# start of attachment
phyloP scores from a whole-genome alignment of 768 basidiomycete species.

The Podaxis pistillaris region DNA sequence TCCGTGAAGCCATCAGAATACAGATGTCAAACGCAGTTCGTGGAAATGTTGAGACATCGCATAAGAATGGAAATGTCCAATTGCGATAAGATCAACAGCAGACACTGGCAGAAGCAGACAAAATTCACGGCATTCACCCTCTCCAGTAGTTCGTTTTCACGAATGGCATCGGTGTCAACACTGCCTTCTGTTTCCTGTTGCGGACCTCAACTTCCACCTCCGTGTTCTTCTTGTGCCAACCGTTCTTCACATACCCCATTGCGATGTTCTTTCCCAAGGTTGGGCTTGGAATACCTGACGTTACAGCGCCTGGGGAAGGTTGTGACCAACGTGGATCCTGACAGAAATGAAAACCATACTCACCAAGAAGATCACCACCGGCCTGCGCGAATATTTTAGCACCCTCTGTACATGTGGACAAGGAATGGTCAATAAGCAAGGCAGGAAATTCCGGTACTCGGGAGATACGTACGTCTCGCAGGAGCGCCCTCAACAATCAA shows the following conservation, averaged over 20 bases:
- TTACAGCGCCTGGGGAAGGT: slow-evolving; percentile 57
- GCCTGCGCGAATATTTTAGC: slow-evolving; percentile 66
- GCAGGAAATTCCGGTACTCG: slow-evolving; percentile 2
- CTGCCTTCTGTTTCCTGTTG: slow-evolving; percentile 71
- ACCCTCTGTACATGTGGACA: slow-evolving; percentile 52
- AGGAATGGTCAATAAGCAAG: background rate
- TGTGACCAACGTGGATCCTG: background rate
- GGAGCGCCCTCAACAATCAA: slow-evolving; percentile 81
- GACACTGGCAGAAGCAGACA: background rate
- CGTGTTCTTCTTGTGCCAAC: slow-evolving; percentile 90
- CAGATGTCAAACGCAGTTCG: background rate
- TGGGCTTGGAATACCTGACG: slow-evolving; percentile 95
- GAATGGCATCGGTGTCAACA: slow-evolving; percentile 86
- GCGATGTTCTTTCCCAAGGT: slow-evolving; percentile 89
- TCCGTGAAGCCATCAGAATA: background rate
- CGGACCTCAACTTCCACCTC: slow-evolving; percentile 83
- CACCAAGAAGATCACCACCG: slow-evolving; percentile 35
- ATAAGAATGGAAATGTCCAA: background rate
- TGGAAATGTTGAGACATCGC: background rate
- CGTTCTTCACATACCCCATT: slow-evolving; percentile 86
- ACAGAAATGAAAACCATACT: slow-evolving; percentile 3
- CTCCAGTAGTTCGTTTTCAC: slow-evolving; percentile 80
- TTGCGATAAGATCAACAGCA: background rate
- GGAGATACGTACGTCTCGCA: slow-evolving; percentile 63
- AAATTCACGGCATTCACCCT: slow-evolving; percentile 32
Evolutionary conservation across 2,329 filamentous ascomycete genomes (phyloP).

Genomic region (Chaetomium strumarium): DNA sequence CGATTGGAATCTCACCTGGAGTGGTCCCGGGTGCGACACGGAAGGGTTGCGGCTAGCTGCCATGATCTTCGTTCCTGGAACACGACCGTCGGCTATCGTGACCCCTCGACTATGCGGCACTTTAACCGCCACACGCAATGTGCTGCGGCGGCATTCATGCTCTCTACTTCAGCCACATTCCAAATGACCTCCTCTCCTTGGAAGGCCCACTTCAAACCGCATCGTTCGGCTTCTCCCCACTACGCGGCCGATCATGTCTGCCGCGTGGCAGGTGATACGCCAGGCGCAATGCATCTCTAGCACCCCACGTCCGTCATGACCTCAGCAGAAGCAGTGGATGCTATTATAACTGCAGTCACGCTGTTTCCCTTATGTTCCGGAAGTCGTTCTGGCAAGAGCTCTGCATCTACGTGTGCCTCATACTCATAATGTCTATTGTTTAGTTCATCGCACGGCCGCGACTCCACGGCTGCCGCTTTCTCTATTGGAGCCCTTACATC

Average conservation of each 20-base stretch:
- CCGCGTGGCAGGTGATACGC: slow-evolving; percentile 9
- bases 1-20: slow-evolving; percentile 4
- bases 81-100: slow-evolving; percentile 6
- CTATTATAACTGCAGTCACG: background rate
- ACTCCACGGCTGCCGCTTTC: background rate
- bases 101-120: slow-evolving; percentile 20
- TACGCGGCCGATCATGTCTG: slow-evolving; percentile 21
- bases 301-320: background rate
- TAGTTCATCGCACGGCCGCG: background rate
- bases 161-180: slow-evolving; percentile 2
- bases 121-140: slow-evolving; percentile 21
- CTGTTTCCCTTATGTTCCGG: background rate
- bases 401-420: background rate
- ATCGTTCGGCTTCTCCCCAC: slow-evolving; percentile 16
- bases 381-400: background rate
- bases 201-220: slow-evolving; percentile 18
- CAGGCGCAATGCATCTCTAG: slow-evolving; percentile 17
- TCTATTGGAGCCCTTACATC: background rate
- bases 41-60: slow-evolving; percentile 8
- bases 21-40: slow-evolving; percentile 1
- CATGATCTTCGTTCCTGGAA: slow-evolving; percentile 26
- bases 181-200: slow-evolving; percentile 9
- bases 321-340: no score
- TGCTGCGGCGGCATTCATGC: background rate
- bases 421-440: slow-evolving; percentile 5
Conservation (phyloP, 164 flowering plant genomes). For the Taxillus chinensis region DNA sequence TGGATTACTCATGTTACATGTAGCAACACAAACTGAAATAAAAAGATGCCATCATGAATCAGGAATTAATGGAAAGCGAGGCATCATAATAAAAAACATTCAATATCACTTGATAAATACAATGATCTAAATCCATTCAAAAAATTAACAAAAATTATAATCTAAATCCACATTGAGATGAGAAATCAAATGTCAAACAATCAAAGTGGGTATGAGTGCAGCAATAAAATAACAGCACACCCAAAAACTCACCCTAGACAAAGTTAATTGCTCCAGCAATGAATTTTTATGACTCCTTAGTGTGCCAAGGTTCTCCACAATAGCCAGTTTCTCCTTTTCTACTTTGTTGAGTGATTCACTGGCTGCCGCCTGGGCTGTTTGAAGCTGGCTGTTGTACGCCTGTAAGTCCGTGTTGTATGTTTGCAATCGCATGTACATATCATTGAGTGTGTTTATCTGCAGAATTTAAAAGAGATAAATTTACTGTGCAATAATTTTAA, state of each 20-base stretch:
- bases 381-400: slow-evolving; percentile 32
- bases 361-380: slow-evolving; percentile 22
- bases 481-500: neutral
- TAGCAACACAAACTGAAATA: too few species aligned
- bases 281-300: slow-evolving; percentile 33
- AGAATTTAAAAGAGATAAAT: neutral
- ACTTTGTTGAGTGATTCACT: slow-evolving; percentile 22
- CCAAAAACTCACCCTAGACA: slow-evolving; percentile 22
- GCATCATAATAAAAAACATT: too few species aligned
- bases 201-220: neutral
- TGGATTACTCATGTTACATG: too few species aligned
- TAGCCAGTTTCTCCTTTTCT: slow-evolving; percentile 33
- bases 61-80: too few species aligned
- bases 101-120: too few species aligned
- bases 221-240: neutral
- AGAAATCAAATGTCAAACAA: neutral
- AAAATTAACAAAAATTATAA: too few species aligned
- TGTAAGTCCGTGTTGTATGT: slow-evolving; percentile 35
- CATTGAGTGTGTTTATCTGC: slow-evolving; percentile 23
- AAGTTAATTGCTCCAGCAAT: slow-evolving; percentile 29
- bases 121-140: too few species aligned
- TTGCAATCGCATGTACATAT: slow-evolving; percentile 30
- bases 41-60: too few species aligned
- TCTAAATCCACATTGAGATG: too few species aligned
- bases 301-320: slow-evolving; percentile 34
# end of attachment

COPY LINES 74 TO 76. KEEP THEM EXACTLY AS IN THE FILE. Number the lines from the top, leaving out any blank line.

- TGTAAGTCCGTGTTGTATGT: slow-evolving; percentile 35
- CATTGAGTGTGTTTATCTGC: slow-evolving; percentile 23
- AAGTTAATTGCTCCAGCAAT: slow-evolving; percentile 29